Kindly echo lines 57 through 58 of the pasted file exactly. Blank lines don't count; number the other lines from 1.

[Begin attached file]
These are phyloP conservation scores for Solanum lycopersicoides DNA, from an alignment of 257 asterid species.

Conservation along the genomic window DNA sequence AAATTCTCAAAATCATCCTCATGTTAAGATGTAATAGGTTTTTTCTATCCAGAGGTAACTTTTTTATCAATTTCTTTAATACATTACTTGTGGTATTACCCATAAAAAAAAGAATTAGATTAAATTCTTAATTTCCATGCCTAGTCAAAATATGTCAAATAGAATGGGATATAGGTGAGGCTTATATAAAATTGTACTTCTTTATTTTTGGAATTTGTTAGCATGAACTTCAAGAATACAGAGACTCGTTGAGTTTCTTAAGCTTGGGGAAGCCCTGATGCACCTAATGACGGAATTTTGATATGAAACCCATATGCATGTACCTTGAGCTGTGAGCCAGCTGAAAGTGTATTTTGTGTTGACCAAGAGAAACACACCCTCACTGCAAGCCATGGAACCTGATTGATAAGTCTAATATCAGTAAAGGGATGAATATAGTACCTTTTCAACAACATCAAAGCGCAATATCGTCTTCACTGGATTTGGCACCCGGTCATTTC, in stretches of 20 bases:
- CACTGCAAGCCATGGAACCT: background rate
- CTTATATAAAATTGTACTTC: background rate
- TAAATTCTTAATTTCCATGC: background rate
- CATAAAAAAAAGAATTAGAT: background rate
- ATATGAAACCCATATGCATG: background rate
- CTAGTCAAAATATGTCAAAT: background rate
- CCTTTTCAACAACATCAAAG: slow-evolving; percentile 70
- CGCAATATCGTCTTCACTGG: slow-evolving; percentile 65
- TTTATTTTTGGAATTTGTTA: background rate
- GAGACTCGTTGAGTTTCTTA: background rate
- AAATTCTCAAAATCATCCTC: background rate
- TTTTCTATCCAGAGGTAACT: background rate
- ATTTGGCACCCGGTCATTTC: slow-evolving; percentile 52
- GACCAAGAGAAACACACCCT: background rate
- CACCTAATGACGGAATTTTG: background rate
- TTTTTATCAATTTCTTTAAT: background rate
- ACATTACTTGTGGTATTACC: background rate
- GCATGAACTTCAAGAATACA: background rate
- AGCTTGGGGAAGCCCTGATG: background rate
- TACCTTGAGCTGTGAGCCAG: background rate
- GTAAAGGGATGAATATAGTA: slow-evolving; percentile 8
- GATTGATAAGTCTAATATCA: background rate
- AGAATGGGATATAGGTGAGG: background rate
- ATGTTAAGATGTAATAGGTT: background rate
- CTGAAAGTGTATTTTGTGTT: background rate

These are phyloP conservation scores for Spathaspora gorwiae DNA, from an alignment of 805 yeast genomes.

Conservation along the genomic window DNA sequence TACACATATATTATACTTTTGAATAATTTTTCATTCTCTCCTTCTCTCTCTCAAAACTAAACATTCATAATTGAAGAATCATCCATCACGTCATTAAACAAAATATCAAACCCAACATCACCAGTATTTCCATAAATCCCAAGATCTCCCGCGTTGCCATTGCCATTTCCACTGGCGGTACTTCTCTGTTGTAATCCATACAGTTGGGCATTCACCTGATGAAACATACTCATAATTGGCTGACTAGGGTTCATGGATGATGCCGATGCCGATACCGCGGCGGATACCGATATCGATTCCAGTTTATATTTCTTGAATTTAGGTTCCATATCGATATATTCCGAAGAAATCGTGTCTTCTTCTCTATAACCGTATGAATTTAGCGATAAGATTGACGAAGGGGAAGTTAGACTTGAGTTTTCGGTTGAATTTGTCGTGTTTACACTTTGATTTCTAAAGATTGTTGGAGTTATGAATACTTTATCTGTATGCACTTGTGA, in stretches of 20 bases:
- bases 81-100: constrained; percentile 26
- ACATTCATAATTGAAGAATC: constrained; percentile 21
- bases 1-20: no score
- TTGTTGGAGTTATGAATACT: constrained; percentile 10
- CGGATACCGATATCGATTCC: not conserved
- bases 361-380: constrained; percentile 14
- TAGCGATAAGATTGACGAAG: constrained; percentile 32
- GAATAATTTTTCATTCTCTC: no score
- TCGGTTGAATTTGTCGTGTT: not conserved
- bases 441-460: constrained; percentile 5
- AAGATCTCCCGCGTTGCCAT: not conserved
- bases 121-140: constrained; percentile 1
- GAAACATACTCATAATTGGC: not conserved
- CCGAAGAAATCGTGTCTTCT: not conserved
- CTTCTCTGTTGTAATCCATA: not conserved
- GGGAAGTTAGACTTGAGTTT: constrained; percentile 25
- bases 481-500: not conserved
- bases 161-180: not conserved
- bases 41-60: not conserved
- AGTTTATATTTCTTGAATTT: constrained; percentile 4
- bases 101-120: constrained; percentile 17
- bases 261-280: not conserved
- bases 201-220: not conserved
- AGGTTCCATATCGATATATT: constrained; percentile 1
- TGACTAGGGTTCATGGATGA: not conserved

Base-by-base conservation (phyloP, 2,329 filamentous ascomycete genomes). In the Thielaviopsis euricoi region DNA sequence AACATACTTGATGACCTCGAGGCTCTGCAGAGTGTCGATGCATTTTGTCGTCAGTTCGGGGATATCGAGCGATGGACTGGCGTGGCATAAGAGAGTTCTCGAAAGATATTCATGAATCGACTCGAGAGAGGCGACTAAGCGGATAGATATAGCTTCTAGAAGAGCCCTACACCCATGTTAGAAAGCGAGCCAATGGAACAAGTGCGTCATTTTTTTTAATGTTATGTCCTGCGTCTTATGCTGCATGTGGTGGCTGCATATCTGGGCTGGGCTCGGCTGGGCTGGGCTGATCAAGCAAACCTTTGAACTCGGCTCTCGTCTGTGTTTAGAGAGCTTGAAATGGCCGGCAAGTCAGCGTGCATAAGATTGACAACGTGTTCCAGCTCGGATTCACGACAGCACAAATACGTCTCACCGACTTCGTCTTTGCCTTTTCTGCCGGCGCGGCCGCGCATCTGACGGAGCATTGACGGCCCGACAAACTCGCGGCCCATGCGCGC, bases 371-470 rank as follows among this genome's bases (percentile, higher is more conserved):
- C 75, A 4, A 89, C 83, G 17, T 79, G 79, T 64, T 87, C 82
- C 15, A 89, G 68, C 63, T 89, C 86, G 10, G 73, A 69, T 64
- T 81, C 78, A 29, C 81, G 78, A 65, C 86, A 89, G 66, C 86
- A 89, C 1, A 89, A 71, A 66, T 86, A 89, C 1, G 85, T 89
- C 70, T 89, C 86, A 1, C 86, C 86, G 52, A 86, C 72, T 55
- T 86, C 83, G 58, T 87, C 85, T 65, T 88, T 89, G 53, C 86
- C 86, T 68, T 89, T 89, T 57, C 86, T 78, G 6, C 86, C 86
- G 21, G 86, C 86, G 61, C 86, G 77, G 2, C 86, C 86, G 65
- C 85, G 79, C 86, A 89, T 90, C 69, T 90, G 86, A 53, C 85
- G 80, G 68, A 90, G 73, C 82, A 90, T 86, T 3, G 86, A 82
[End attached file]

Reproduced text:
- C 15, A 89, G 68, C 63, T 89, C 86, G 10, G 73, A 69, T 64
- T 81, C 78, A 29, C 81, G 78, A 65, C 86, A 89, G 66, C 86